Have you ever read the list of things that God wants us to think about? Philippians 4:8 says, “Finally, brethren, whatsoever things are true, whatsoever things are honest, whatsoever things are just, whatsoever things are pure, whatsoever things are lovely, whatsoever things are of good report; if there be any virtue, and if there be any praise, think on these things,” muse on these things. That leaves no room for the television, because you cannot find the list that is given in Philippians 4:8 on the television screen. Somebody will say, "Well, you can find something good every now and then.” It is no different than getting down in a septic tank swimming around trying to find a hamburger. It's the same thing. All it is is filth and garbage. There's nothing good that’s on it. Three years ago we gave the statistics that the average person watching four hours of television a day in a year's time will spend 50 days watching television. It is a waste of time. It is destroying our lives, and it is infiltrating our minds so that we cannot respond to the things of God. There is no way that you can be right with God and have a television plugged up to the world. There's no way that you can be right with God. It is impossible. It is absolutely impossible, and you'll be angry half the time when the preacher preaches. The movie “Saving Private Ryan” is 170 minutes long, and in an average of every two minutes, there are curse words, profanity, and taking God's name in vain in that movie. “Black Hawk Down,” 144 minutes long, in an average of every three minutes there is cursing in that film.
The Bible says in 2 Peter 2:6-8 that Lot vexed his righteous soul in Sodom by what he saw and by what he heard. This is very, very important. You see, Hollywood hates God. They hate God. What did people do before television? Well, they had a life. They were able to think. They were able to pray. They were able to talk. They were able to read. They were able to work. They were able to sing. They were able to hate sin. They were able to go to church. They were able to stay married and on and on the story goes. That's what was going on before Americans got television. You ought to underline Psalm 101, verse 3. Write it on your doorpost or somewhere in your house. It says, “I will set no wicked thing before mine eyes: I hate the work of them that turn aside; it shall not cleave to me.” Hollywood hates God. I want you to understand that.
I want to give you some quotes before we go any further. Anton Lavey was a satanist and he wrote the satanic bible. Now, here's what he said about television: “We can use TV as a potent propaganda machine.” He says, “Also, the birth of television (TV) was a magical event foreshadowing its satanic significance. Since then, TV's infiltration has been so gradual, so complete that no one even noticed. People don't need to go to church anymore. They get their morality plays on television.” He also said, “The TV set or satanic family altar” – now, this is what Anton Lavey called it – “has grown more elaborate since the early 50s from the tiny fuzzy screen to huge entertainment centers covering entire walls with several TV monitors. What started as an innocent respite from everyday life has become in itself a replacement for real life for millions, a major religion of the masses.” Even in “Star Wars” they indoctrinated individuals into “The Force,” and even back many years ago the film “Sergeant York” has war propaganda in that film. The man who worked on the homosexual sitcom "Ellen" said this: “If we can get people laughing, we can get our message underneath the door, and they will more readily accept that which would not normally be accepted.” And how many remember “Ben Hur?” Got to be a great film, huh? In 1959 the screenwriter – heard him say this with his own mouth – actually worked a homosexual romance into the movie without telling the star actor in the film – yes, 1959, a movie about the tale of Christ based on, I believe, a novel by an American author in the 1800s.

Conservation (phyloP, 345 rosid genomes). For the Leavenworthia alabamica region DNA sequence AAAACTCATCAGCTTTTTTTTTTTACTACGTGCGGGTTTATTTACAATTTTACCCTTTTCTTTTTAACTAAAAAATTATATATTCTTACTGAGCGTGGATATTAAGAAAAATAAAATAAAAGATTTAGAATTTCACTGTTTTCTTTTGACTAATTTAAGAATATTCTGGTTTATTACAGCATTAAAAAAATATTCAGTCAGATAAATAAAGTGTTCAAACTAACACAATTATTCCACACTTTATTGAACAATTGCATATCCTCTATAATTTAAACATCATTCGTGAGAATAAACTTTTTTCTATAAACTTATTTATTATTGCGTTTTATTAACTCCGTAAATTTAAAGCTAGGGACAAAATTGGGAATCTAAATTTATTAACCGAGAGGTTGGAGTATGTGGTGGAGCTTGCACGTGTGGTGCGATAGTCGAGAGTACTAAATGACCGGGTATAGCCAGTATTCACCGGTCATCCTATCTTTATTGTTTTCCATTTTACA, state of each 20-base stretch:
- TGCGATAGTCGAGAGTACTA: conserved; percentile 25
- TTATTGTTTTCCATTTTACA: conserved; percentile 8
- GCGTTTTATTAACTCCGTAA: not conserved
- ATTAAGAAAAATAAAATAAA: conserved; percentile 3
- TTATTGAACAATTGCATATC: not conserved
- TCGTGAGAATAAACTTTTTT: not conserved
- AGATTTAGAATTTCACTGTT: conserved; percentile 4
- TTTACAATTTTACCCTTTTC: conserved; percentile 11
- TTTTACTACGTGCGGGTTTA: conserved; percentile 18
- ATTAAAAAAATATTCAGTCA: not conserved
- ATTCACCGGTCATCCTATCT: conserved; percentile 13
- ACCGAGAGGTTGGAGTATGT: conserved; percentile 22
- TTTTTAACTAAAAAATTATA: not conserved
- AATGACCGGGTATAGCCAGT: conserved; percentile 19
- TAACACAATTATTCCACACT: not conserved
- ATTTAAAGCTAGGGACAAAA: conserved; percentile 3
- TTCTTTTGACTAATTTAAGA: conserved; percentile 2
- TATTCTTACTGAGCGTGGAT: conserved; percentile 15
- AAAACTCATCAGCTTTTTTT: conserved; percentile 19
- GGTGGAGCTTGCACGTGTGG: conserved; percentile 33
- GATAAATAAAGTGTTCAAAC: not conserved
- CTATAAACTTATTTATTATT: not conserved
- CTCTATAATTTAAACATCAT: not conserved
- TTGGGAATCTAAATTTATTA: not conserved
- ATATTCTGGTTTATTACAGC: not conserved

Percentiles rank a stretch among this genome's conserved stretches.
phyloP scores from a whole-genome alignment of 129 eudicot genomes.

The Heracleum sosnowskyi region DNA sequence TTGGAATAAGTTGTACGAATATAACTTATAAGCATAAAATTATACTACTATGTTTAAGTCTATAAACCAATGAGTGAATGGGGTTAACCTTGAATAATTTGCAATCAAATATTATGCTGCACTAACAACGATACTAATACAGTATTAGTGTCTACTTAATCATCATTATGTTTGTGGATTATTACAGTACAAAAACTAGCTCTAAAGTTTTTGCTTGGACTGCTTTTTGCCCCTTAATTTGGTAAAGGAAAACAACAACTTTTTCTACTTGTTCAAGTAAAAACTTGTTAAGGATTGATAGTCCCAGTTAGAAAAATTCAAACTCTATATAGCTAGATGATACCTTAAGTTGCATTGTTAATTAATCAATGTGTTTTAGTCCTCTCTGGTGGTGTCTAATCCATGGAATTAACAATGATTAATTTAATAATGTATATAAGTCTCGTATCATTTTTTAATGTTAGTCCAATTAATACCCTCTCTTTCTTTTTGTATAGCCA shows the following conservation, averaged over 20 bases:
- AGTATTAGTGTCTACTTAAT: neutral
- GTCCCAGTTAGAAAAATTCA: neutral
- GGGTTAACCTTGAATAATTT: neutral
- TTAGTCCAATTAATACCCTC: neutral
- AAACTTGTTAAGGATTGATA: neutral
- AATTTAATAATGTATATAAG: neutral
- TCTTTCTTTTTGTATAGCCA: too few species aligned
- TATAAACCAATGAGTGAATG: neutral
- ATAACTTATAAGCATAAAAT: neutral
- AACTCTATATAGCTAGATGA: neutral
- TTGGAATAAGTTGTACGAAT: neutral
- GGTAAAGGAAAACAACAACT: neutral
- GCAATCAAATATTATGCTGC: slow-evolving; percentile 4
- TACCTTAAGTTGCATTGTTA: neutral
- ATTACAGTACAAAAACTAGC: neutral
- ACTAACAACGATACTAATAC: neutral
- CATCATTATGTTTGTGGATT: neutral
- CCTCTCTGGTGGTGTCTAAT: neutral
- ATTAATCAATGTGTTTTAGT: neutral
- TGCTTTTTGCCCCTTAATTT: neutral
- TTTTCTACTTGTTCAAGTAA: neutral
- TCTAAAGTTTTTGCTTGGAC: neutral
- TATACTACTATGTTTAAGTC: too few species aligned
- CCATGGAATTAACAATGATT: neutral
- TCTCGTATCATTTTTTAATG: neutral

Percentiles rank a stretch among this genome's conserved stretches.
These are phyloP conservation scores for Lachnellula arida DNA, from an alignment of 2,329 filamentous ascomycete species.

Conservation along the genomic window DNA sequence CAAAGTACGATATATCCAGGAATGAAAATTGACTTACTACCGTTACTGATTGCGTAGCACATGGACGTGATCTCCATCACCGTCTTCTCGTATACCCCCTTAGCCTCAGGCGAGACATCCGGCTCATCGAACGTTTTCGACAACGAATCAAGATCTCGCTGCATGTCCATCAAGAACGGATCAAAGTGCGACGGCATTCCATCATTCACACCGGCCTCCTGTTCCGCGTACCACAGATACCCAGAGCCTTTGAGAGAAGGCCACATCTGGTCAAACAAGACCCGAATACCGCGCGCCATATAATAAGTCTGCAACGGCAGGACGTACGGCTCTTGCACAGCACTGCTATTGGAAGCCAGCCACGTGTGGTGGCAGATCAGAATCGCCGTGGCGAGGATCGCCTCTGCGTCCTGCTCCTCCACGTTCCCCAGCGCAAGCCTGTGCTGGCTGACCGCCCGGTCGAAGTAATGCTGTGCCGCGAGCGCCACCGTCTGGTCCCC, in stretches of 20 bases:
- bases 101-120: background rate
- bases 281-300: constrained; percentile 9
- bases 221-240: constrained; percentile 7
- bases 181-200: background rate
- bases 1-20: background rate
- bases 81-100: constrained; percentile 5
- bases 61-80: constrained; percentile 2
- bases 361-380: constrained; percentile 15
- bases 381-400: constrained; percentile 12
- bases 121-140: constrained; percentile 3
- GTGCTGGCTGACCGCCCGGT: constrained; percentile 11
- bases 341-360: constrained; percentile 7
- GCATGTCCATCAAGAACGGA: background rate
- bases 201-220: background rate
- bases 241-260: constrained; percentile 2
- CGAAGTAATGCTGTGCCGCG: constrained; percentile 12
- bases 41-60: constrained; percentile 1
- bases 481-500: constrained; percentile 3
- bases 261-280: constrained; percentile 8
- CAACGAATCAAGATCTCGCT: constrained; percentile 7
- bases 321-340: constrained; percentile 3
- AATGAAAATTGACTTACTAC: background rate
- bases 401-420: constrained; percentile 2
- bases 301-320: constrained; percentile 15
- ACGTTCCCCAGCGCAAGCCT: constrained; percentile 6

Between the background music and the acting and all that goes into films, I'm saying to you that they're destroying our minds. They're destroying our minds. I’m no fan of Socrates and Plato, but both of them opposed theatrical performances as hostile to morality. Plato says, “Plays raise passions and pervert the use of them and, of the consequence, are dangerous to morality.” He also said, “Plays are written merely to produce pleasure” and that “average men are trained by them to become lovers of pleasure.” I’ve got quotes by Aristotle and lawmakers in Athens had exiled the founder of the stage from Athens. Also presidents even in our country and early church writers and poets who wrote against this. In 1778 the United States Congress recorded “The Reprobation of the Theater,” and they earnestly recommended to the several states to take effectual measures to suppress gambling, horseracing, and theatrical entertainment. In October 1778 they enacted that “a person holding office under the authority of the U.S. who shall act, promote, encourage, or attend such plays shall be dismissed.” I’ve got hundreds of quotes of lost atheists and Christians over the years that speak out against the theater and the sports and the banqueting. Even the lawmakers in Rome got concerned about the morality because of the theater. Even during the first, second, and third centuries they were very concerned. Many Puritans have written tracts and articles against the plays, and one writer made this statement in, I believe, a tract that he wrote: “The ungodly plays interlude so riff in this nation. What are they but a bastard of Babylon, a daughter of confusion, a hellish device, the devil's own recreation to mock at holy things, by him delivered to the heathen from them to the Papist and from them to us.” And here's a quote by another author: "As a bastard of Babylon, the stage which Shakespeare trod was in the eyes of his Puritan contemporaries more than immoral; it was unholy.”